Arts & Entertainment

Gentrification is the real horror in “Vampires vs. the Bronx”

A group of teenagers uncover a secret vampire organization planning to take over their neighborhood.

As October is coming to a close with Halloween just around the corner, it seems as though our world is becoming scarier and scarier as 2020 comes to an end. This also means that horror movies are now being streamed more than ever. However, most horror movies are filled with cheap scares, minimal focus on a message and a lack of substance.

Directed by Osmany Rodriguez “Vampires vs. the Bronx” is a comedy horror that takes place in the heart of the Bronx. It’s a film about the necessity of community togetherness in order to get through even the toughest of times. 

The movie’s exposition shows the Bronx currently going through major changes surrounding both the properties in the area along with their inhabitants. Stores and homes are being bought out left and right. Meanwhile, Miguel Martinez, or “Lil Mayor,” — played by Jaden Michael — is trying to get everyone in the neighborhood to attend his block party in order to raise enough money to save the remaining businesses. 

After returning home one night Miguel witnesses a terrifying vampire sucking the life out of a poor gang member. Following the event he tells his friends to which they later discover that the real estate company, cleverly named “Murnau Properties,” is a secret vampire organization planning to wipe out the entire neighborhood by buying stores and killing their owners.

The film is an allegory for gentrification, how it harms communities and pushes residents and business owners out. I feel as though the way the movie portrays this idea through its plot by utilizing villainous white vampires is clever and thought-provoking.

The script itself is very funny. Joel Martinez, also known as The Kid Mero, had a wonderful performance playing the owner of the neighborhood’s bodega, Tony. The rest of the main characters are played by a POC cast, which is great for positive representation. Each actor also brings something different and diverse that adds to their role as well.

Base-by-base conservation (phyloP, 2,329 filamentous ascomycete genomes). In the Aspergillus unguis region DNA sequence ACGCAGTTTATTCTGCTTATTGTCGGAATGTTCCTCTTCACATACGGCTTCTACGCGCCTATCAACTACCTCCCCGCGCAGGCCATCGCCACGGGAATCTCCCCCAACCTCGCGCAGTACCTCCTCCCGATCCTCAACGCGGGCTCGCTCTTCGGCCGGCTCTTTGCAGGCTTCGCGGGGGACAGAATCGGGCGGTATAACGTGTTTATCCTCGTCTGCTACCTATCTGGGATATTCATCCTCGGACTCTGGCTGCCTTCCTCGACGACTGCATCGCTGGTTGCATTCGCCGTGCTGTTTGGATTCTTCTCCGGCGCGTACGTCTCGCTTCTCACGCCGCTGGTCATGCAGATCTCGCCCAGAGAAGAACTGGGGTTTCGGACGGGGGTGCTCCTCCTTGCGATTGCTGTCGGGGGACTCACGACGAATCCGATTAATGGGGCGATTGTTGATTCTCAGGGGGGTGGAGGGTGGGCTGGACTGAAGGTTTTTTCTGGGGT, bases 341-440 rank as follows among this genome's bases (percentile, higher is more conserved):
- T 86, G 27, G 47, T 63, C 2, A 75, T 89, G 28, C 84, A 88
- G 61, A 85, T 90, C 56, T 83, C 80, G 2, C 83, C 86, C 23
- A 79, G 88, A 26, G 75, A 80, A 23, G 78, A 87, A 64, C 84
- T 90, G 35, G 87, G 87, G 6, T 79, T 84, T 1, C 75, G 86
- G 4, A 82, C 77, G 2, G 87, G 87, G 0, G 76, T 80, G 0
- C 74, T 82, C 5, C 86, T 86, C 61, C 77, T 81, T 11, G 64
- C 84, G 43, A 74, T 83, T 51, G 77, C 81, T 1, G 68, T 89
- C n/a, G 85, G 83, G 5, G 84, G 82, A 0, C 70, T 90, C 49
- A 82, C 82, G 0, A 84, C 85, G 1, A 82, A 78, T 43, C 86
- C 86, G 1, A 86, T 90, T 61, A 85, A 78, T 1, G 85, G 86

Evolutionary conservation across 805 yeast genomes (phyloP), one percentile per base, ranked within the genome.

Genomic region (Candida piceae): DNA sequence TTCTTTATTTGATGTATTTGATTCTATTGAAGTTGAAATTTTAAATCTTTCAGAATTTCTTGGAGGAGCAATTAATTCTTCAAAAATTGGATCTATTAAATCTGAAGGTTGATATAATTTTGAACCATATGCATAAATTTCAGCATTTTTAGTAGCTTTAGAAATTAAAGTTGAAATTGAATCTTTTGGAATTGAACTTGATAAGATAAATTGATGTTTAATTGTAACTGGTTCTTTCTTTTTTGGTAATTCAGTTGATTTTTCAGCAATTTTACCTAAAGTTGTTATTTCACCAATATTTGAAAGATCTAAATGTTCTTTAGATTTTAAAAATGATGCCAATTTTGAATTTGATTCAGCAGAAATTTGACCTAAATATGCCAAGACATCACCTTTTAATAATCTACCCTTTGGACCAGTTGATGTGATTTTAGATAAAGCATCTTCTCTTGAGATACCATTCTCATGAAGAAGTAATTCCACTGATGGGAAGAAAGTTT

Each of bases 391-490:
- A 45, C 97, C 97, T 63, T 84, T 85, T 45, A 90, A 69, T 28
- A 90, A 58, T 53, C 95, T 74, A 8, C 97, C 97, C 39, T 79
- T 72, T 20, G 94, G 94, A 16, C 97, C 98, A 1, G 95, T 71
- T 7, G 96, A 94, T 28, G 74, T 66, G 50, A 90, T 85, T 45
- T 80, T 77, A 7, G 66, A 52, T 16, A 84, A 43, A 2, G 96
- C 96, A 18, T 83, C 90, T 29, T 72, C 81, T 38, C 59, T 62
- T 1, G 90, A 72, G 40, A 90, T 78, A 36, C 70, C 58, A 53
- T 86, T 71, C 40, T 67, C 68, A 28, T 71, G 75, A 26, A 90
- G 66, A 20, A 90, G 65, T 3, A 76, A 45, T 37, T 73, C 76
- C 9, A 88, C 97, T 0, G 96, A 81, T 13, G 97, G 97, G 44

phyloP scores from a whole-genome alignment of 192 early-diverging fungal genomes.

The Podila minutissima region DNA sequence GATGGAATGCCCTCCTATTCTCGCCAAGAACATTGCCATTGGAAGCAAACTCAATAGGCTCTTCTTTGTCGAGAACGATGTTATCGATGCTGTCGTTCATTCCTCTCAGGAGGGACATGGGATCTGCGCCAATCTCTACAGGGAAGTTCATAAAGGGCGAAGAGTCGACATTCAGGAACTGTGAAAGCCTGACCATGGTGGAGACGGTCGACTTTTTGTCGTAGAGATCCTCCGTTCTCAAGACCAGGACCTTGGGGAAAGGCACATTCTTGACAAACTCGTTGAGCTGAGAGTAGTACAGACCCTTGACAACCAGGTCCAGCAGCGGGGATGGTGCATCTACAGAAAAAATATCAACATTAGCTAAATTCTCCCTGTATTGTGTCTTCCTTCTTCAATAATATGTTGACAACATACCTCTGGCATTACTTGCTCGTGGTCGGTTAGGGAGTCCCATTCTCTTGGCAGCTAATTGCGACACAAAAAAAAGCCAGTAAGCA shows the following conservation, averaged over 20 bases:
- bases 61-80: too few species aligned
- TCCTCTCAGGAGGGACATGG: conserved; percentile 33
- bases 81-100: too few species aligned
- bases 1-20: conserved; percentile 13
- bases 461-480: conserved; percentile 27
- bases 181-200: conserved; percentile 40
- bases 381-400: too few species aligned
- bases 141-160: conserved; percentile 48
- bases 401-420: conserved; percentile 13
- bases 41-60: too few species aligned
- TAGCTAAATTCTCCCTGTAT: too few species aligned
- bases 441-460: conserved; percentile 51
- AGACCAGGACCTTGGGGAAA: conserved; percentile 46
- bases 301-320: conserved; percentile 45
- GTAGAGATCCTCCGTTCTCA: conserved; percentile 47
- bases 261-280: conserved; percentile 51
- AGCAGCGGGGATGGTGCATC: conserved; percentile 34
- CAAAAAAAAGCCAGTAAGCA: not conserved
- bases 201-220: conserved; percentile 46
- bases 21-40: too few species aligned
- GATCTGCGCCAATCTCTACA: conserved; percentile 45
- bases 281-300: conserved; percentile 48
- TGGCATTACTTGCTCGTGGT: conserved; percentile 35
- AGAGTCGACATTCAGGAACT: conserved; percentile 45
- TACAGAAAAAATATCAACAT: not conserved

Vampires have to be up there on the list of the most non-scary horror creatures. The movie makes an impressive attempt to create frightening portrayals by giving the vampires disturbing half human half bat makeup. There is always something disturbing and uncanny about Chimeras and the movie captures this feeling well. 

The way the film is set up also gave off a feeling similar to Netflix’s “Stranger Things.” If you’re a fan of “Stranger Things” and want something similar, then this would definitely be up your alley. However, I went in expecting something even more unique and I loved the idea of white people as vampires “gentrifying” a neighborhood and the horrors that come from it.

This results in a rather predictable plot. It also lessens the effect of the vampires as villains since they have so much going against them. They stay true to vampire lore, meaning the characters are able to arm themselves to the teeth with garlic, holy water and wooden stakes. 

Overall, this movie is a really good time. It’s humorous while presenting a good clear-cut message that brings a diverse narrative to today’s often one-sided landscape. However, if you’re looking for a serious horror movie with twists and turns, then perhaps you should skip this one. If you’re looking for a comedic horror movie with a diverse cast and crew, then I would highly recommend this movie. 

“Vampires vs. the Bronx” is currently streaming on Netflix.

Title: Vampires vs. the Bronx 

Star Rating: Four Stars out of Five 


  • Strong positive message
  • Diverse cast and characters
  • Script is funny and feels real


  • Predictable plot 
  • Not actually scary for a horror movie 
  • Similar to what we’ve seen on Netflix